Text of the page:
Tuesday, January 10, 2012

Mainland Cinema Ticket Prices to be Capped?

The futuristic surrounds of Beijing's BC MOMA cinema.
Anyone who lives in mainland China will be familiar with the high cost of cinema tickets, which are particularly expensive relative to wages. Ticket prices of RMB 60-80 (that’s US$9.50-12.70, or AU$9.20-12.30) are not uncommon in Beijing. Given that the average wage is a fraction of what people earn in the West, that makes for an expensive night out. There may be some relief in sight for Chinese film fans, with the State Administration of Radio, Film and Television (SARFT) announcing plans to cap ticket prices, according to Chinese state news agency Xinhua.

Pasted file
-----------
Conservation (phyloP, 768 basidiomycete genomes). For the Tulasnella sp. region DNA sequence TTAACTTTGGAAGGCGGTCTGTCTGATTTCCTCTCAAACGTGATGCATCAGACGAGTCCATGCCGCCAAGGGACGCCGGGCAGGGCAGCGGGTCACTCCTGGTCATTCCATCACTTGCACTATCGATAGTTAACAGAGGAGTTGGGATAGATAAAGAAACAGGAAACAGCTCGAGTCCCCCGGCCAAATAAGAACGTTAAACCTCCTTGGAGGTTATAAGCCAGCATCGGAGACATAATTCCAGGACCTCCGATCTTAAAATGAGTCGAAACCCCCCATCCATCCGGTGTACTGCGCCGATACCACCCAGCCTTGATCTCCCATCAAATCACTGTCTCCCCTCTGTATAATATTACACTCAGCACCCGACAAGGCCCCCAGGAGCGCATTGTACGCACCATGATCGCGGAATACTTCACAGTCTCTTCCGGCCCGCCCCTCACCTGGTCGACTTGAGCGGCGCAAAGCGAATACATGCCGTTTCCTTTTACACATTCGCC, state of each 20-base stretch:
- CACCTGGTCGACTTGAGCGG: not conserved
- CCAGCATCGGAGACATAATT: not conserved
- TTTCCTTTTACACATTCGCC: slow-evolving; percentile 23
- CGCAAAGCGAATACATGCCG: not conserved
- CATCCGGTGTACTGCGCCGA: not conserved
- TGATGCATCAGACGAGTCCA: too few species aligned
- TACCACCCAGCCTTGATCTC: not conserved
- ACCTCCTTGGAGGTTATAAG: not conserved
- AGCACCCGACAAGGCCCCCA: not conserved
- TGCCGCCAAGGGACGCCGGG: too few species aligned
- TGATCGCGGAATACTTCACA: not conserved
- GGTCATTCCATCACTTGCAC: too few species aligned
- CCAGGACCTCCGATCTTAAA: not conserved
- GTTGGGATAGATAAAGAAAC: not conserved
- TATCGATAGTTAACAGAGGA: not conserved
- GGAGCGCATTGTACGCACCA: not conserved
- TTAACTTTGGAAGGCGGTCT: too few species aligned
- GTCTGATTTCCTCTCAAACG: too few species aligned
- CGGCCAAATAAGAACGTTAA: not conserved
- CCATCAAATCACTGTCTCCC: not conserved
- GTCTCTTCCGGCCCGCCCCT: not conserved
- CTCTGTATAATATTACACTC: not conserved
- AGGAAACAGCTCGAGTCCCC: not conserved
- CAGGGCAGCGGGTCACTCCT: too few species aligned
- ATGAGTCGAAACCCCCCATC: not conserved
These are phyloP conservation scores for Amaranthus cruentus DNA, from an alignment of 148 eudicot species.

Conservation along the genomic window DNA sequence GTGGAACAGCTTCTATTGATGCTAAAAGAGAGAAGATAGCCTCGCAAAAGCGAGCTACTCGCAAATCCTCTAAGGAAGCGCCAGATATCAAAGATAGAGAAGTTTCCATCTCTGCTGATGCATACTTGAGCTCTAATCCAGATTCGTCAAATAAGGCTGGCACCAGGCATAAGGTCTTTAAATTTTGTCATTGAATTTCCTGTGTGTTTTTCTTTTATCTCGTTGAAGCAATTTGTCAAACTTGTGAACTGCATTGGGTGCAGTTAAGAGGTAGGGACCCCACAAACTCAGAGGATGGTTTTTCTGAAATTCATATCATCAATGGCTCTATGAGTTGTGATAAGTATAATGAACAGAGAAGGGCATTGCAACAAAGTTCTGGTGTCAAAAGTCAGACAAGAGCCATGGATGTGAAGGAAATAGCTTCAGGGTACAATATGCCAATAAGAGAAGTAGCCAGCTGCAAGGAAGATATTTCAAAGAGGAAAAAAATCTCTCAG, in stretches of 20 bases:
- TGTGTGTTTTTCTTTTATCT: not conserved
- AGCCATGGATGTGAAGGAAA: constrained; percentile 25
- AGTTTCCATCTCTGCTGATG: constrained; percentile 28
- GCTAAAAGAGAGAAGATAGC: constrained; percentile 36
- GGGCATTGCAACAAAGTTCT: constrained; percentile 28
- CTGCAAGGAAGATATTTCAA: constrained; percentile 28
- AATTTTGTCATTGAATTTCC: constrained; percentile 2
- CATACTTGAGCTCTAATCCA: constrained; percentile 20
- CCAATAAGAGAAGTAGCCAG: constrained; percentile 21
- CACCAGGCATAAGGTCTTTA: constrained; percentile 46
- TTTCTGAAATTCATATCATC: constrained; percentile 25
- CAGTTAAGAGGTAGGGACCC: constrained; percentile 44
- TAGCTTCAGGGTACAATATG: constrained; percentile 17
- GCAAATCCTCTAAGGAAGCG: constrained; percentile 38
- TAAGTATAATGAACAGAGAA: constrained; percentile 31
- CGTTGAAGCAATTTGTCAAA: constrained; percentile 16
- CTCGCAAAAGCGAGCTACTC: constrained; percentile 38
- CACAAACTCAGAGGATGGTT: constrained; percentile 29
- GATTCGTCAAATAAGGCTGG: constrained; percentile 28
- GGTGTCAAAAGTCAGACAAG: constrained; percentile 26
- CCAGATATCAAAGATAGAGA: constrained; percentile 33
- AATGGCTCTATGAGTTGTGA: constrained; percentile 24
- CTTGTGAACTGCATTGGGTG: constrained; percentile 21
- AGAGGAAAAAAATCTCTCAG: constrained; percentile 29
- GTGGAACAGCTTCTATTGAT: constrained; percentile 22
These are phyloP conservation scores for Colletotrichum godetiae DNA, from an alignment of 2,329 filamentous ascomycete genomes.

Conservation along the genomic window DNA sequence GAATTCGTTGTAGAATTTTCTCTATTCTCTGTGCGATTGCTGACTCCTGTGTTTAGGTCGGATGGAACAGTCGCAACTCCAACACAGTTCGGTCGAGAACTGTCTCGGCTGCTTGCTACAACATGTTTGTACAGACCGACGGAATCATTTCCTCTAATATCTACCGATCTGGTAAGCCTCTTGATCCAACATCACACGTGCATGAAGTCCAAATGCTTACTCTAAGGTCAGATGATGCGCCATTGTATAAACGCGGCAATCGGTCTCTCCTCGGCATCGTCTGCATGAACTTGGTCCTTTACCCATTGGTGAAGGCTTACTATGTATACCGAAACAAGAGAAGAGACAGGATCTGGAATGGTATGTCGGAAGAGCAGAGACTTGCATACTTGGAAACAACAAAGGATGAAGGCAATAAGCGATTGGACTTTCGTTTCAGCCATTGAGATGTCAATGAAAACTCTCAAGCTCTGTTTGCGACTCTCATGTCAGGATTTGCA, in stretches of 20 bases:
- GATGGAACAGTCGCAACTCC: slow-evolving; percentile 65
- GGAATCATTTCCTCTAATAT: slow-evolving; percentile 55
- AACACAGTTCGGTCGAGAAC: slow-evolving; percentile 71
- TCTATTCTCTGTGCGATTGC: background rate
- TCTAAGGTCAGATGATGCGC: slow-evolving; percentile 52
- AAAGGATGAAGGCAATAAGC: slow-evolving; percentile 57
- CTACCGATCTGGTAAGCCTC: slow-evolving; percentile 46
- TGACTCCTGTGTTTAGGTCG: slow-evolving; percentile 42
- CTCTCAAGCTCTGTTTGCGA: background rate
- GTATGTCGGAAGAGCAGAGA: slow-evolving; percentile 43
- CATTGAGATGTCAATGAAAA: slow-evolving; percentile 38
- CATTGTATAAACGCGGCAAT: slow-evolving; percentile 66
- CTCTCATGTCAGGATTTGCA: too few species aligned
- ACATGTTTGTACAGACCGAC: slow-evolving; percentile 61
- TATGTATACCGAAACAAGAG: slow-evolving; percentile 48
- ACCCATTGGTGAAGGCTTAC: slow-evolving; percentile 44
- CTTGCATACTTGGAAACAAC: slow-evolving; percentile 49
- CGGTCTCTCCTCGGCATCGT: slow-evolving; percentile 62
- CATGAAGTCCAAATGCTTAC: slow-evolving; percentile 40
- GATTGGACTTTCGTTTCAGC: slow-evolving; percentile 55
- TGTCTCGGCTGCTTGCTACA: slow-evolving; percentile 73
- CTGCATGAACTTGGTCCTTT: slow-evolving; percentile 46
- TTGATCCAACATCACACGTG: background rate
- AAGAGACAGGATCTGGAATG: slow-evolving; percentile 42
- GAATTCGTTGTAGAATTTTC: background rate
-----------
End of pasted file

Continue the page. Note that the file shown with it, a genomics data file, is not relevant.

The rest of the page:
Tong Gang, head of SARFT’s Film Bureau was reported as saying on Monday that “SARFT will issue a recommended pricing guideline for cinemas in 2012, set a maximum price and urge cinemas to increase half-price ticket deals.”

High prices haven’t held back the crowds in China’s major cities. According to The Guardian, China “now boasts the third-largest annual box office returns in the world.” 2011 saw Chinese cinemas pull in around RMB 12 billion (close to US$ 2 billion).

In terms of China’s overall population, however, access to cinemas is quite restricted. According to the LA Times last year, the country currently has around 6,200 screens, compared to North America’s 40,000 servicing a population about one-quarter of the size of China’s. These figures reflect the huge disparities in China between major cities and the rest of the country, and the vast disparities of wealth across Chinese society. While there's a lot of people packing out cinemas in China, there are much larger numbers who simply can't afford a ticket.

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